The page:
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Open Access Research

Phytophthora capsici-tomato interaction features dramatic shifts in gene expression associated with a hemi-biotrophic lifestyle

Julietta Jupe12, Remco Stam123, Andrew JM Howden12, Jenny A Morris23, Runxuan Zhang4, Pete E Hedley23* and Edgar Huitema12*

Author affiliations

1 Division of Plant Sciences, University of Dundee, Dundee DD2 5DA, UK

2 Dundee Effector Consortium, James Hutton Institute, Invergowrie, Dundee DD2 5DA, UK

3 Cell and Molecular Sciences, James Hutton Institute, Invergowrie, Dundee DD2 5DA, UK

4 Information and Computational Sciences, James Hutton Institute, Invergowrie, Dundee DD2 5DA, UK

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Citation and License

Genome Biology 2013, 14:R63  doi:10.1186/gb-2013-14-6-r63

Published: 25 June 2013

Abstract

Background

Plant-microbe interactions feature complex signal interplay between pathogens and their hosts. Phytophthora species comprise a destructive group of fungus-like plant pathogens, collectively affecting a wide range of plants important to agriculture and natural ecosystems. Despite the availability of genome sequences of both hosts and microbes, little is known about the signal interplay between them during infection. In particular, accurate descriptions of coordinate relationships between host and microbe transcriptional programs are lacking.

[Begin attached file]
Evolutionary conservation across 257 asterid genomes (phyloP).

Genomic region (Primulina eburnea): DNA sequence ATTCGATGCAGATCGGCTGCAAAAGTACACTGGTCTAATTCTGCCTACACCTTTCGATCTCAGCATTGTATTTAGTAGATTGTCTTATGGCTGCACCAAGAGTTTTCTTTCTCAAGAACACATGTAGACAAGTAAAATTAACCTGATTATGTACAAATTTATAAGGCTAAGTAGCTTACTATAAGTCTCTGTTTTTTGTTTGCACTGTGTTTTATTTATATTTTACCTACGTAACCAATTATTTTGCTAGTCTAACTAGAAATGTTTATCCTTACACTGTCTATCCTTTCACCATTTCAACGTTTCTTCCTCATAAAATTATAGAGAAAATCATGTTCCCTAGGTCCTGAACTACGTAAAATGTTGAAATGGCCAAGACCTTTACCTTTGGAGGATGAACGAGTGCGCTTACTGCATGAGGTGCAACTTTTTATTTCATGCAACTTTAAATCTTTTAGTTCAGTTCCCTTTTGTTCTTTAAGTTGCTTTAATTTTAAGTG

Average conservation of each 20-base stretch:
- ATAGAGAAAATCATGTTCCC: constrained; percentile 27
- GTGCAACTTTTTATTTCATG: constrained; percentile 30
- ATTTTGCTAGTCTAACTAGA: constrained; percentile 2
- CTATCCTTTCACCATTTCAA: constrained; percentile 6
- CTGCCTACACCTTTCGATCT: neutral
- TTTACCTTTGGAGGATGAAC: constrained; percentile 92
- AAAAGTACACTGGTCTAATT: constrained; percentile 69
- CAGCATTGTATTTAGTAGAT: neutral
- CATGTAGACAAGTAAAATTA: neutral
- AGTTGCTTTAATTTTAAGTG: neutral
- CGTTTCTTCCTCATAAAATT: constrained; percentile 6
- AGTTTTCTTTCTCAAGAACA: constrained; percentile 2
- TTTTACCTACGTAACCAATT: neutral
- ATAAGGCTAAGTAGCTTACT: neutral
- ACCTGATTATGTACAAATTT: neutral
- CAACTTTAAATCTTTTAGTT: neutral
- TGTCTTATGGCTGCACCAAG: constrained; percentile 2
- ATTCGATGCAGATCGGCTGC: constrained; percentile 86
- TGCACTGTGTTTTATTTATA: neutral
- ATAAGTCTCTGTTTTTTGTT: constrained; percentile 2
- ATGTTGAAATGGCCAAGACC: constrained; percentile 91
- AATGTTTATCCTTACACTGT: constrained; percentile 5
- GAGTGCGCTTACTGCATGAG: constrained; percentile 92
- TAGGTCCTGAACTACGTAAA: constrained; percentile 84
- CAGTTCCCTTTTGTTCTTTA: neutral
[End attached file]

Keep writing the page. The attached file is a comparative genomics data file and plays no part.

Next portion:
Results

Here, we explore the molecular interaction between the hemi-biotrophic broad host range pathogen Phytophthora capsici and tomato. Infection assays and use of a composite microarray allowed us to unveil distinct changes in both P. capsici and tomato transcriptomes, associated with biotrophy and the subsequent switch to necrotrophy. These included two distinct transcriptional changes associated with early infection and the biotrophy to necrotrophy transition that may contribute to infection and completion of the P. capsici lifecycle

Conclusions

Our results suggest dynamic but highly regulated transcriptional programming in both host and pathogen that underpin P. capsici disease and hemi-biotrophy. Dynamic expression changes of both effector-coding genes and host factors involved in immunity, suggests modulation of host immune signaling by both host and pathogen. With new unprecedented detail on transcriptional reprogramming, we can now explore the coordinate relationships that drive host-microbe interactions and the basic processes that underpin pathogen lifestyles. Deliberate alteration of lifestyle-associated transcriptional changes may allow prevention or perhaps disruption of hemi-biotrophic disease cycles and limit damage caused by epidemics.